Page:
# Trigonometric integral with assumptions fails

Consider the following integral

Assuming[Element[{n, m}, Integers] && n >= 0, Integrate[Cos[ϕ]^n Exp[I ϕ m], {ϕ, 0, 2 π}]]


0

The above output is clearly wrong since, with explicit integers plugged in, we get:

Table[Integrate[ Cos[ϕ]^n Exp[I ϕ m], {ϕ, 0, 2 π}], {n, 0, 5}, {m, -10, 10}] // MatrixForm From which one can deduce that the true result of the integral should be

(1 + (-1)^(m + n)) π Binomial[n, (m + n)/2]/2^n


Is there a way to make Mathematica return this correct result instead of zero? How should I be doing this?

EDIT

Analytically there is no problem to arrive at the correct result:

$$\int\limits_0^{2\pi}\cos^n\phi\ e^{im\phi}\ d\phi=2^{-n}\sum_{k=0}^n\left({{n}\atop{k}}\right)\int\limits_0^{2\pi} e^{i(n+m-2k)\phi} d\phi$$

here the integral is clearly only non-zero if we have $k=\frac{m+n}{2}$, but this can only hold for integer $k$ if $m+n$ is even. Therefore, the result is proportional to $(1+(-1)^{m+n})/2$. Then plugging $k=\frac{m+n}{2}$ in, we get

$$\frac{(1+(-1)^{m+n})}{2}\cdot2^{-n}\left({{n}\atop{\frac{m+n}{2}}}\right)2\pi=(1+(-1)^{m+n})\pi\left({{n}\atop{\frac{m+n}{2}}}\right)2^{-n}$$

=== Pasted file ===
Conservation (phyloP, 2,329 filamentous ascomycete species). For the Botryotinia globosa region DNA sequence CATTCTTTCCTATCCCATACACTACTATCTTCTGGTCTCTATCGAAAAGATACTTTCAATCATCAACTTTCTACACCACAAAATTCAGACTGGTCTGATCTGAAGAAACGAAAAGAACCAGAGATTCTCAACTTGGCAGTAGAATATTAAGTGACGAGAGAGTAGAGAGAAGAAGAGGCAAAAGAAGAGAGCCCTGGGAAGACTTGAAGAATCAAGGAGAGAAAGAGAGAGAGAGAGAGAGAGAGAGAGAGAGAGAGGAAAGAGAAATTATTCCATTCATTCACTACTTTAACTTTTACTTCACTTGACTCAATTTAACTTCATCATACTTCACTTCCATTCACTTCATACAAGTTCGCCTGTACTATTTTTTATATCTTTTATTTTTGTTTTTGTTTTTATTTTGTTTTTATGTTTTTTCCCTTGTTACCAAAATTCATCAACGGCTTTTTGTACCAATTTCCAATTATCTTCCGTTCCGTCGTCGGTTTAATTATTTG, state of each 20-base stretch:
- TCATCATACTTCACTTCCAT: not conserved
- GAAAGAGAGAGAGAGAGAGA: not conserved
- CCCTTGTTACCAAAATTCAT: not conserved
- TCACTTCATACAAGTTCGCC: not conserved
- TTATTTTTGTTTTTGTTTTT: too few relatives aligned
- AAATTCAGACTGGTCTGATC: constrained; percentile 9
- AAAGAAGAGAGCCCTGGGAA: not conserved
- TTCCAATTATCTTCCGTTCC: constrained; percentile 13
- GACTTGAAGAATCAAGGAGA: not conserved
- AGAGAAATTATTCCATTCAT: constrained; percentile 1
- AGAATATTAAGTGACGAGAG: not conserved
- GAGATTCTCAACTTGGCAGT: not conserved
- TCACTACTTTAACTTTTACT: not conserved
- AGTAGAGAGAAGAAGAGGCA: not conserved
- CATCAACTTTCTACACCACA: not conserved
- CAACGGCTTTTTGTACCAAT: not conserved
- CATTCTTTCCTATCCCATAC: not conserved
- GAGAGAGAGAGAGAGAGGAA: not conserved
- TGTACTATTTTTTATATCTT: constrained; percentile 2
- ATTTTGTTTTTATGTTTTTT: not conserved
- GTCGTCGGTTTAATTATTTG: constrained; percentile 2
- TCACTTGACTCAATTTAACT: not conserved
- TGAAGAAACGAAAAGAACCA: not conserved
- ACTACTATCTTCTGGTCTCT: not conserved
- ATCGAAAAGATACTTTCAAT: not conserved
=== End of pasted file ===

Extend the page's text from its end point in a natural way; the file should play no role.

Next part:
which is exactly the answer deduced above.

Sure, one could follow these steps in Mathematica instead of LaTeX and arrive at the correct output. But isn't the whole point of using Mathematica to speed up such calculations? Still hoping that a one line Mathematica command exists that gives the result without requiering input of prior knowledge for how to arrive at the result in a pedestrian way.

• This is suspect indeed; compare it with the very different non-zero result one gets when assumptions are specified within Integrate: Integrate[Cos[ϕ]^n Exp[I ϕ m], {ϕ, 0, 2 π}, Assumptions -> {Element[{n, m}, Integers], n >= 0}] which, at least at a cursory glance, does not appear to be equivalent to your result. – MarcoB Jul 3 '18 at 18:41
• @MarcoB The result I get for this input is actually identical to zero as well. Even though Mathematica prints some terms, it is proportional to (-1 + E^(2 I m \[Pi])) which is zero for any integer m. – Kagaratsch Jul 3 '18 at 18:45
• If I define the result in @MarcoB 's comment as h[m_, n_] = %, then it seems I get the correct results by doing the limits like this: Limit[h[3, n], n -> 3] $\Rightarrow\frac{\pi}{4}$, etc. But the limit can't be done purely symbolically. – Jens Jul 4 '18 at 4:36
• @Jens I see, very interesting observation! – Kagaratsch Jul 4 '18 at 12:10